Parental Perceptions of Treatment Options for Children Diagnosed with Post Traumatic Stress Disorder

Parental Perceptions of Treatment Options for Children Diagnosed with Post Traumatic Stress Disorder

Author: 
Dara Gordon Murray
Program of study: 
D.H.A.
Abstract: 
Despite wide acceptance of the legitimacy of Post-Traumatic Stress Disorder (PTSD) as a diagnosis, research remains lacking on treatment options for children. The purpose of this qualitative, case study was to explore and describe the experiences and perceptions of parents whose children have been diagnosed with and treated for PTSD, shedding light on parental perceptions with regard to treatment options for children with PTSD and the efficacy of these treatments for children. The problem was that the lack of research on children diagnosed with PTSD leaves caregivers and practitioners working with children little information to guide the recognition, diagnosis, and treatment of these children. The multiple case study design was used to extract information from focus groups and individual interviews with a convenience sample of 17 parents and guardians of children diagnosed with PTSD. Case study thematic analysis was used with the support of Nvivo11 qualitative analysis software to track coding and location of codes toward identifying themes in the data. The thematic findings serve to expand the current knowledge base on treatment options for children diagnosed with PTSD through gaining an in-depth understanding of specific cases of parents with children suffering from PTSD through describing, exploring, and explaining their experiences and perceptions.
Acknowledgements:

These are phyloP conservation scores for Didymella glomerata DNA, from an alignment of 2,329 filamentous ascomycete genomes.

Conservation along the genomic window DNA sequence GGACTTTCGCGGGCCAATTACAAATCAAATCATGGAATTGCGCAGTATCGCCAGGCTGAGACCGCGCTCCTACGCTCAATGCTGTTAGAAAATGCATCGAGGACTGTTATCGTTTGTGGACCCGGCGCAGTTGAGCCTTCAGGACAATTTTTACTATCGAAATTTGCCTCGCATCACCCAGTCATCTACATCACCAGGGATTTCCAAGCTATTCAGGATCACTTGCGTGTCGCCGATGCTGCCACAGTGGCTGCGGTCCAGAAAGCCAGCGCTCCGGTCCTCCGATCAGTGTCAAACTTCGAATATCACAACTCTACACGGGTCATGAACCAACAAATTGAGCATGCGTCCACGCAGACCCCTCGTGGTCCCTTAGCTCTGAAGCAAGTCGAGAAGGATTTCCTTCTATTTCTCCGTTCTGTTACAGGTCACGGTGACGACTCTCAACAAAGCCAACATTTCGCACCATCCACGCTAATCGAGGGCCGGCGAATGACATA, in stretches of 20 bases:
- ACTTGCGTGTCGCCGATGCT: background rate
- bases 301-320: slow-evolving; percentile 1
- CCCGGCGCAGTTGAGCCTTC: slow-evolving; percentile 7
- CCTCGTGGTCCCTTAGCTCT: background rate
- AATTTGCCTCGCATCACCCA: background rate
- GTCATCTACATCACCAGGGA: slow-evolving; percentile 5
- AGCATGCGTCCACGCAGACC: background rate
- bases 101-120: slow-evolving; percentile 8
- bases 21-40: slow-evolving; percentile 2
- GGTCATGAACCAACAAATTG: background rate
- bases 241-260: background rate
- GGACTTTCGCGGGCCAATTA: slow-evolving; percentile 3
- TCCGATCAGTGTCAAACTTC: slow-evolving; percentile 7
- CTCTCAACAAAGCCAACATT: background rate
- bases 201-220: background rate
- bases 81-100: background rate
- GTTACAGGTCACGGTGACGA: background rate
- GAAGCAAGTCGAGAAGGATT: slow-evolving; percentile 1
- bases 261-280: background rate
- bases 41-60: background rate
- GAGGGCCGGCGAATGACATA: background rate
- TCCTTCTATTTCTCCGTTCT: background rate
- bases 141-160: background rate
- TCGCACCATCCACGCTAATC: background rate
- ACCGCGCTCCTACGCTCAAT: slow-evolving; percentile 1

I would like to acknowledge and thank my dissertation chairs and committee members for their support throughout the dissertation process, especially Dr. Nancy Greer-Williams, PhD, Dr. Mary Nelson, PhD, RN, Dr. Susan Morgan, PhD, RN, Dr. Shayne Chase, PhD, and Maryanne Mancuso, MS, RN, CS-P, for helping me stay focused during the research and writing process; Jennifer Gildea for her countless hours of editing to ensure that I applied the American Psychological Association (APA) style and grammar correctly. I would like to thank my wonderful husband Gary who when I complained about how hard the work was, he would say to me “Dara, if getting a doctorate were that easy, everyone would do it”. To my daughters Alexandra and Sonia especially for their support when I had to put personal things aside in order that I made my deadlines for school work and projects. Most of all, I would like to thank my parents, Leonard and Roslyn Gordon, especially my father, who inspired me to finish my dissertation and when I was about to give up, he gave me encouragement to keep on going so that I could be the first woman in our family to receive a Doctoral degree. In addition, my close friends and colleagues from the university who gave me such great positive feedback. Also, special gratitude to all the individuals who responded to my research, and to the National Alliance of Mental Illness (NAMI) who helped me with my research study. To my big brother Craig Gordon, thanks for your cheering up talks and being there for me in many ways. To my maternal grandfather, Ben Dubyn, who always believed that education was a major key to success in life and a major reason I stayed in school and received several degrees, especially this one. In loving memory of my paternal grandmother, Martha Gordon and brother Arnold Gordon who I believe have been my guardian angels through this everlasting journey. A special thank you to Dr. Jules Cahan, MD, an outstanding surgeon in Maryland, who in 1974 saved my life due to an abscessed appendix and inspired me to become a doctor. Lastly, a couple of quotes from my maternal and paternal sides of my family. My paternal grandfather, Tom Gordon, who always would say "Today is a gift and tomorrow's a bonus" and my maternal grandmother, Yetta Dubyn, who would say "If you have your health, you are rich”. To University of Phoenix, especially my advisors, because without you, this would not have been possible.